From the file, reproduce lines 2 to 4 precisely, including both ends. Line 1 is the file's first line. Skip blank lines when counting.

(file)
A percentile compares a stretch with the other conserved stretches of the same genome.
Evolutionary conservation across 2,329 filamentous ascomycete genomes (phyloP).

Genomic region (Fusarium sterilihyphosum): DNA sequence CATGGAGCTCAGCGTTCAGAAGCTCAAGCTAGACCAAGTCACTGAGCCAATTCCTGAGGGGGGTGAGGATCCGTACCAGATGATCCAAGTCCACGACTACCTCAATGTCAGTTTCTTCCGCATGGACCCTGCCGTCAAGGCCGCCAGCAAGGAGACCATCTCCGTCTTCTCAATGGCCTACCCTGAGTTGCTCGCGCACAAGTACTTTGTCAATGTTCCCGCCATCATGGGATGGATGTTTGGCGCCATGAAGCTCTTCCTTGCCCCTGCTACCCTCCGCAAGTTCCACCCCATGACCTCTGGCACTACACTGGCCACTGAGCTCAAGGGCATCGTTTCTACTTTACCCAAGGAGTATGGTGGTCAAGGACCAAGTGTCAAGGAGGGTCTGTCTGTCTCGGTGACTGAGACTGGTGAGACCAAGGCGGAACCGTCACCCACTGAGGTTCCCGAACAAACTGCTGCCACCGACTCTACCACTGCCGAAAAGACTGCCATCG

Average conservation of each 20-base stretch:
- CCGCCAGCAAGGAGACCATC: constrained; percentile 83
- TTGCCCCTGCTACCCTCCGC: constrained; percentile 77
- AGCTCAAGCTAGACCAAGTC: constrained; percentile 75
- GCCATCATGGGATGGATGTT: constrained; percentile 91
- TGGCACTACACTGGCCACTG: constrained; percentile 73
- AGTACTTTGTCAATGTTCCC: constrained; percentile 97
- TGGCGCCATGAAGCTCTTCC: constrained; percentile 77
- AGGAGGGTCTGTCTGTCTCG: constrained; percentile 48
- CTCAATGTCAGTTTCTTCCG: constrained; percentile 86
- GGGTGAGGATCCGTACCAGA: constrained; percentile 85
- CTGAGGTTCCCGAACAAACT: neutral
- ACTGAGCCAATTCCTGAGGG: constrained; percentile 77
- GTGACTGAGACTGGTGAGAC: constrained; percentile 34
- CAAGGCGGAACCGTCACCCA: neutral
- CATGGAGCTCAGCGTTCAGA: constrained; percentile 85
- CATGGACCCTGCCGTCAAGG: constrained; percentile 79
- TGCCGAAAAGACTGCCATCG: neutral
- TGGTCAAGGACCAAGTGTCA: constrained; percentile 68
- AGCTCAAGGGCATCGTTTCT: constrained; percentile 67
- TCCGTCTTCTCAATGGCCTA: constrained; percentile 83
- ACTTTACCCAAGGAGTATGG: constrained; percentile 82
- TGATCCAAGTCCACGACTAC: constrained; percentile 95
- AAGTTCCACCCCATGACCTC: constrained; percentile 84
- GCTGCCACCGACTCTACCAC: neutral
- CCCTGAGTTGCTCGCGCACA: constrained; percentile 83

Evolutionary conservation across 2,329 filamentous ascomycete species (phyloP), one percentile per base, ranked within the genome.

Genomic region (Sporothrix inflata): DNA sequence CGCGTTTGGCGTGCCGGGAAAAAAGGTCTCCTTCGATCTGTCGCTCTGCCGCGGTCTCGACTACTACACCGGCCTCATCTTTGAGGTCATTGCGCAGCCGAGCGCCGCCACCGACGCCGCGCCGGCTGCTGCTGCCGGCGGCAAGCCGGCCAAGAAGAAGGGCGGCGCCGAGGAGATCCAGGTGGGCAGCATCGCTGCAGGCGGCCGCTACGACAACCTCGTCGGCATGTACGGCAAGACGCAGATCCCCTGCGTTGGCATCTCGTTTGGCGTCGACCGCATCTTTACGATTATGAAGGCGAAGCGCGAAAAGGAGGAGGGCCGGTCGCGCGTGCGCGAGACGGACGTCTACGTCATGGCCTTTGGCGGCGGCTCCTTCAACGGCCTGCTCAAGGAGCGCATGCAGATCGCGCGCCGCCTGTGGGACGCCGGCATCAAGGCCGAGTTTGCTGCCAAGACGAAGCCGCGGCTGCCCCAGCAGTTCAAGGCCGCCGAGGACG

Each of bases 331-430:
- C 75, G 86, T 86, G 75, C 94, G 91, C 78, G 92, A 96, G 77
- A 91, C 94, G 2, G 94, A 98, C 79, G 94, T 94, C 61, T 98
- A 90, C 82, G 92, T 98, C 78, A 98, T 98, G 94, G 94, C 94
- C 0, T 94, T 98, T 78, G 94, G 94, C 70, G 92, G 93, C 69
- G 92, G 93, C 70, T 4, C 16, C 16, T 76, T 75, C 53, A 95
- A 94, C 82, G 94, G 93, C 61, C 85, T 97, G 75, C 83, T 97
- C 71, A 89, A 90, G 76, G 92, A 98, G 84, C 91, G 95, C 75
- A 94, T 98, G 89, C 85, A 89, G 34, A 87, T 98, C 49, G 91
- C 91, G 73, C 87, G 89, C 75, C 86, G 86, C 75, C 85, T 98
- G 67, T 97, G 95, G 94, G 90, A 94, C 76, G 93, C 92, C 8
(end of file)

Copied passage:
Evolutionary conservation across 2,329 filamentous ascomycete genomes (phyloP).

Genomic region (Fusarium sterilihyphosum): DNA sequence CATGGAGCTCAGCGTTCAGAAGCTCAAGCTAGACCAAGTCACTGAGCCAATTCCTGAGGGGGGTGAGGATCCGTACCAGATGATCCAAGTCCACGACTACCTCAATGTCAGTTTCTTCCGCATGGACCCTGCCGTCAAGGCCGCCAGCAAGGAGACCATCTCCGTCTTCTCAATGGCCTACCCTGAGTTGCTCGCGCACAAGTACTTTGTCAATGTTCCCGCCATCATGGGATGGATGTTTGGCGCCATGAAGCTCTTCCTTGCCCCTGCTACCCTCCGCAAGTTCCACCCCATGACCTCTGGCACTACACTGGCCACTGAGCTCAAGGGCATCGTTTCTACTTTACCCAAGGAGTATGGTGGTCAAGGACCAAGTGTCAAGGAGGGTCTGTCTGTCTCGGTGACTGAGACTGGTGAGACCAAGGCGGAACCGTCACCCACTGAGGTTCCCGAACAAACTGCTGCCACCGACTCTACCACTGCCGAAAAGACTGCCATCG

Average conservation of each 20-base stretch: